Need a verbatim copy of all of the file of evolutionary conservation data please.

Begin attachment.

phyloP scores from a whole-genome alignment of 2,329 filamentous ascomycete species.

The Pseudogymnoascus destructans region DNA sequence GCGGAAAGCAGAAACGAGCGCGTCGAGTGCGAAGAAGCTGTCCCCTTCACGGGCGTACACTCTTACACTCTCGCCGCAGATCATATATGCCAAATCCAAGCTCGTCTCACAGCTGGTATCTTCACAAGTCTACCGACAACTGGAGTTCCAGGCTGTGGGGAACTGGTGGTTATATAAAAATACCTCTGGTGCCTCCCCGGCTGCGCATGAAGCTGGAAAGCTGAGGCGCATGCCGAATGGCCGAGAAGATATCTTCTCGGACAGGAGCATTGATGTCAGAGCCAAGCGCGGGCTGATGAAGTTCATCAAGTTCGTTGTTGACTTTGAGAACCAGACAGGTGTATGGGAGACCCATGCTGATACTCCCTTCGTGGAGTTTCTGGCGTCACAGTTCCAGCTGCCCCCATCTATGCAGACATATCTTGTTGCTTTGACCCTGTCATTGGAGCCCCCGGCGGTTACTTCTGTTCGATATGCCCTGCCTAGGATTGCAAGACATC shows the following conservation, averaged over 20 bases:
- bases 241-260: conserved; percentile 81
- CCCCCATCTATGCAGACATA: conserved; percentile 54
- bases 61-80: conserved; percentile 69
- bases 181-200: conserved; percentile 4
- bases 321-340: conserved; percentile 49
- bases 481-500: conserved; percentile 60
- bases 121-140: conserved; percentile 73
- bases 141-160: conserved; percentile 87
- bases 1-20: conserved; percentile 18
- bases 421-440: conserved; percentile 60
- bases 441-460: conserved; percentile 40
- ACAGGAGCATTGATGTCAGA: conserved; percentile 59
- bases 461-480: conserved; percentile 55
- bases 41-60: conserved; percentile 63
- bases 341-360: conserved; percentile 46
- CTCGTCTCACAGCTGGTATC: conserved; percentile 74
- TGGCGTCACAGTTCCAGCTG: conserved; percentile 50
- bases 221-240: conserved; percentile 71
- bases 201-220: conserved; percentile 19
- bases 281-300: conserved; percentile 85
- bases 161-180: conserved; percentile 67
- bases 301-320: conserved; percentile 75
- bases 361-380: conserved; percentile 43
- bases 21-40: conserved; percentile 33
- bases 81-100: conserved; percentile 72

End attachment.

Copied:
phyloP scores from a whole-genome alignment of 2,329 filamentous ascomycete species.

The Pseudogymnoascus destructans region DNA sequence GCGGAAAGCAGAAACGAGCGCGTCGAGTGCGAAGAAGCTGTCCCCTTCACGGGCGTACACTCTTACACTCTCGCCGCAGATCATATATGCCAAATCCAAGCTCGTCTCACAGCTGGTATCTTCACAAGTCTACCGACAACTGGAGTTCCAGGCTGTGGGGAACTGGTGGTTATATAAAAATACCTCTGGTGCCTCCCCGGCTGCGCATGAAGCTGGAAAGCTGAGGCGCATGCCGAATGGCCGAGAAGATATCTTCTCGGACAGGAGCATTGATGTCAGAGCCAAGCGCGGGCTGATGAAGTTCATCAAGTTCGTTGTTGACTTTGAGAACCAGACAGGTGTATGGGAGACCCATGCTGATACTCCCTTCGTGGAGTTTCTGGCGTCACAGTTCCAGCTGCCCCCATCTATGCAGACATATCTTGTTGCTTTGACCCTGTCATTGGAGCCCCCGGCGGTTACTTCTGTTCGATATGCCCTGCCTAGGATTGCAAGACATC shows the following conservation, averaged over 20 bases:
- bases 241-260: conserved; percentile 81
- CCCCCATCTATGCAGACATA: conserved; percentile 54
- bases 61-80: conserved; percentile 69
- bases 181-200: conserved; percentile 4
- bases 321-340: conserved; percentile 49
- bases 481-500: conserved; percentile 60
- bases 121-140: conserved; percentile 73
- bases 141-160: conserved; percentile 87
- bases 1-20: conserved; percentile 18
- bases 421-440: conserved; percentile 60
- bases 441-460: conserved; percentile 40
- ACAGGAGCATTGATGTCAGA: conserved; percentile 59
- bases 461-480: conserved; percentile 55
- bases 41-60: conserved; percentile 63
- bases 341-360: conserved; percentile 46
- CTCGTCTCACAGCTGGTATC: conserved; percentile 74
- TGGCGTCACAGTTCCAGCTG: conserved; percentile 50
- bases 221-240: conserved; percentile 71
- bases 201-220: conserved; percentile 19
- bases 281-300: conserved; percentile 85
- bases 161-180: conserved; percentile 67
- bases 301-320: conserved; percentile 75
- bases 361-380: conserved; percentile 43
- bases 21-40: conserved; percentile 33
- bases 81-100: conserved; percentile 72